This week Tesshin Roshi returned to Dogen’s Shobogenzo and the “UJI” fascicle.
Roshi reminded us that Dogen is claiming that after we strip away all of our delusions about our existence the only thing which remains is “being time.” Specifically, Dogen is saying the flow of time – moment to moment – is all we really have. Dogen also states that this fact does not change whether we have awakened to it or not. It just is!
Consider for a moment, we structure our days and life by periods of time. We wake up and work out and then go to work and then go out with friends at night. Everything is placed into a neat compartment. However, this is not the ‘time’ Dogen is talking about. He digs under this very superficial conception by asking the simple question – “What was your identity before you built this structure?” For instance, are you the same person you were at the instant of your birth? At birth, what structures did you have? Cry, Nurse, and Sleep? It was very different than what you have today!
Roshi then noted that every atom in your body has been exchanged since that moment of birth. So, how can you claim that you are the same person as then? What makes your “real” identity? Many in the group suggested that memories comprise one’s identity. Roshi disagreed. What are memories but chemical levels or patterns of nerves in the brain. Do you lose your identify if a memory fades? Can you really claim to have a perfect record of every memory? What happens if your psychology clouds your memory. We all do this – we modify our memories all the time by the stories we tell ourselves. Were you more popular in high school than you really were? Were your career successes really as impressive as you “remembered” them? Dogen keeps stripping away these illusions and asks what is really left – what is real?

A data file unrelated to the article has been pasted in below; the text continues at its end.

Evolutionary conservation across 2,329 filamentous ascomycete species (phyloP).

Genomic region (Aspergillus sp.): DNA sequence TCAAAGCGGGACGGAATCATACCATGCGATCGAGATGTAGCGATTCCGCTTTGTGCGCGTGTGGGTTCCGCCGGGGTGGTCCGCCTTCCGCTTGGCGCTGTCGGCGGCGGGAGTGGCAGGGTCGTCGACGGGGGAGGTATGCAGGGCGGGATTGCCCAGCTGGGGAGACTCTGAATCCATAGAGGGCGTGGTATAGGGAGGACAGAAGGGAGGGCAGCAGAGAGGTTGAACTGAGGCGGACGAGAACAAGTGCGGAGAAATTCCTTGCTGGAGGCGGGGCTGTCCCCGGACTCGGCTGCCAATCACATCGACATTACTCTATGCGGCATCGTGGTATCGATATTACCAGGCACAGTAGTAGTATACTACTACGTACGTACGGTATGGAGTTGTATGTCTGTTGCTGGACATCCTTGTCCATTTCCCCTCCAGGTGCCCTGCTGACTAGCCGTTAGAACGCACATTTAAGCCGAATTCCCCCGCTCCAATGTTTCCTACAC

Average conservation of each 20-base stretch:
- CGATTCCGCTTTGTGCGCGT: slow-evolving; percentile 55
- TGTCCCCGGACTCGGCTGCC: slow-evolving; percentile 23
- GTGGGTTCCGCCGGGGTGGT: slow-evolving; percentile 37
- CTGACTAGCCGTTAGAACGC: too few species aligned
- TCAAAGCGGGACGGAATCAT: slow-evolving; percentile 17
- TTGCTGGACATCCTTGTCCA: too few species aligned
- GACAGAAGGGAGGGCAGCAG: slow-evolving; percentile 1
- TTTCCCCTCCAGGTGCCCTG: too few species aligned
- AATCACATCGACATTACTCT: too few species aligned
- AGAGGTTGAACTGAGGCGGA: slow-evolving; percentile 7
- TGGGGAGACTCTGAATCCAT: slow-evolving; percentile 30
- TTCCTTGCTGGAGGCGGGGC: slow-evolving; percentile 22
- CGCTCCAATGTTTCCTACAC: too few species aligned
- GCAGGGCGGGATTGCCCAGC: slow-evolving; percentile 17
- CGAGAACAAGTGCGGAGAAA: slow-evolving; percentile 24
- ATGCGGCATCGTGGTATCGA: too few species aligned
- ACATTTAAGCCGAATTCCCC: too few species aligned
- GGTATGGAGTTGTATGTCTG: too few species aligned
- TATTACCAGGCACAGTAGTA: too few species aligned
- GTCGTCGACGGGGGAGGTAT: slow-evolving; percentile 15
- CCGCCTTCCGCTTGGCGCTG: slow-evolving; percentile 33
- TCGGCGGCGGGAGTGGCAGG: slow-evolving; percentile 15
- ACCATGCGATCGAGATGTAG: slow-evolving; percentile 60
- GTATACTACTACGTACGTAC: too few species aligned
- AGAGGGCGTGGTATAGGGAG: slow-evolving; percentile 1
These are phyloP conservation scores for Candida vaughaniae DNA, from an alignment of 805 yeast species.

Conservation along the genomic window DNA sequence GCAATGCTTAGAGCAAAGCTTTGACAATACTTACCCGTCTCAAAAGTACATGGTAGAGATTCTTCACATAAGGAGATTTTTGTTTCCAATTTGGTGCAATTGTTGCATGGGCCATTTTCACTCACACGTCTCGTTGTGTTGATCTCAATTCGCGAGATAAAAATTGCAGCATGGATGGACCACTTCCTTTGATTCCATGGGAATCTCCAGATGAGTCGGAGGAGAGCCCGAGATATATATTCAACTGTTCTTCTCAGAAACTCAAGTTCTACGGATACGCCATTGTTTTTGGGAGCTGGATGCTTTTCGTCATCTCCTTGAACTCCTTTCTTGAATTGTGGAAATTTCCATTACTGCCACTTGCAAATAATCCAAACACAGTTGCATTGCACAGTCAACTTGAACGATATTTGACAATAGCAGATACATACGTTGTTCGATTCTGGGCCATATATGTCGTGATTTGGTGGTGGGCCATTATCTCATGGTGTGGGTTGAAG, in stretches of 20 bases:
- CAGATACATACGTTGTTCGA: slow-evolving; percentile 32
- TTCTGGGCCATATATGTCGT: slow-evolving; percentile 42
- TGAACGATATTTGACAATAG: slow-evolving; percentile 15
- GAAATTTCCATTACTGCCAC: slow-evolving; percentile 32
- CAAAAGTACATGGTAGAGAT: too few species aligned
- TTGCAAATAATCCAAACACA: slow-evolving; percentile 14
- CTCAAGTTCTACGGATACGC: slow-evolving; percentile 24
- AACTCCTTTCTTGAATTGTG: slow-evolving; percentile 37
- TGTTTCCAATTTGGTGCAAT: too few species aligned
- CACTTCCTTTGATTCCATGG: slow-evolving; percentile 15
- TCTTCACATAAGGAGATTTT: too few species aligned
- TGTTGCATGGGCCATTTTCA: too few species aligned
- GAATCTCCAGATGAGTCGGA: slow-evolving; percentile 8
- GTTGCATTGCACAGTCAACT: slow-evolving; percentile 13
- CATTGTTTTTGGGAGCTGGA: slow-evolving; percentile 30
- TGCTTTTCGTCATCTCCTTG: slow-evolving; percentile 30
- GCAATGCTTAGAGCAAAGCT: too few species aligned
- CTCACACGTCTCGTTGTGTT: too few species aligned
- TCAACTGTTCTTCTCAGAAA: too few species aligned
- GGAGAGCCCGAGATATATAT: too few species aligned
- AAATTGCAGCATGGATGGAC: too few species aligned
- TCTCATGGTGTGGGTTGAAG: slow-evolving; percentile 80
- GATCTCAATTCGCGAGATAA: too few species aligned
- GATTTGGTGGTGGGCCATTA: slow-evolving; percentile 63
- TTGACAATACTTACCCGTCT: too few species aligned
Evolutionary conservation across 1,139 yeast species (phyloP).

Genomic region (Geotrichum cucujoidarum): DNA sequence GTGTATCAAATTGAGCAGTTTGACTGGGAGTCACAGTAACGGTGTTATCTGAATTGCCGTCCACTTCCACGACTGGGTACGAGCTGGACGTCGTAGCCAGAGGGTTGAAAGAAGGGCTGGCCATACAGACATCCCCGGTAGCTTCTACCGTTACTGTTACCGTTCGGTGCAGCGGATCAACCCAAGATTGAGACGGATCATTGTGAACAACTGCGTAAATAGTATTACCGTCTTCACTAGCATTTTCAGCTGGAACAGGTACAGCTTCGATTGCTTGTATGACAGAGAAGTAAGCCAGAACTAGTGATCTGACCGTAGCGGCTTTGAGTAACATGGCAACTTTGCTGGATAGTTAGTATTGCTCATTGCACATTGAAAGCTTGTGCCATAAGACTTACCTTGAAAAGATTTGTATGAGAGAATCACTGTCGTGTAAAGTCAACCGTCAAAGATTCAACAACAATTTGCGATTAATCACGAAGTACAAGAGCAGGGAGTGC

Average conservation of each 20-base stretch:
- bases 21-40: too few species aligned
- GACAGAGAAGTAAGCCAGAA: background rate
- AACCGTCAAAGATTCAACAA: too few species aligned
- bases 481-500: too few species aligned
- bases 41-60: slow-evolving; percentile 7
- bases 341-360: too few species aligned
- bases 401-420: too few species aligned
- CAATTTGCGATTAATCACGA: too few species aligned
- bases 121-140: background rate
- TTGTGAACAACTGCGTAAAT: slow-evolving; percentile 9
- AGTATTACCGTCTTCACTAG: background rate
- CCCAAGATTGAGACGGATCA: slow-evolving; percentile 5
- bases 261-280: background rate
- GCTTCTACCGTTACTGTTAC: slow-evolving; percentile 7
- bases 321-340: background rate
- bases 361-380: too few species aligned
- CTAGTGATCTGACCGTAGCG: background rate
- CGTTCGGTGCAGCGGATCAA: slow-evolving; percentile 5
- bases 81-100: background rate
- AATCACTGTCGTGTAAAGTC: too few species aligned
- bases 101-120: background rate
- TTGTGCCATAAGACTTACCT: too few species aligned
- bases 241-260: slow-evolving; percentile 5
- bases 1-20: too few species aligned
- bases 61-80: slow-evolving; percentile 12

According to Dogen, the only thing we really have is the moment-to-moment flow of time. He clearly warns us that the structures we apply to time (memories and schedules) may be useful in day-to-day living, but in the ultimate sense, they limit us. This is the high cost we unwittingly way to live in the relative world. We build a prison of “structure” and forget the spontaneity of the moment. Think about it – every day we proceed through life with stories, grudges, old hurts, and other “baggage.” In one sense, we choose to carry this and we cling to it as our identity. Dogen is suggesting that we can drop the bags and be light and free.
All we really are is the flow of time and every moment is perfect. Can one second really be “better” than another? Spring is always the Spring and has nothing to do with the Winter which came before it. This moment is what we have – it is right in front of us. Our practice is all about calming the mind, dropping the baggage, and experiencing the fullness of this moment.
Roshi wrapped up by reminding us that we can really have this moment-to-moment experience of time. It is commonly called “flow” and we experience it when we are deeply engaged in an activity. Of course, we should have this experience on the cushion when we practice, but we may also experience this when giving our 100% attention to a task at work or participating in sports activities. Roshi challenged us to be mindful of flow and work to gain this state as much as possible.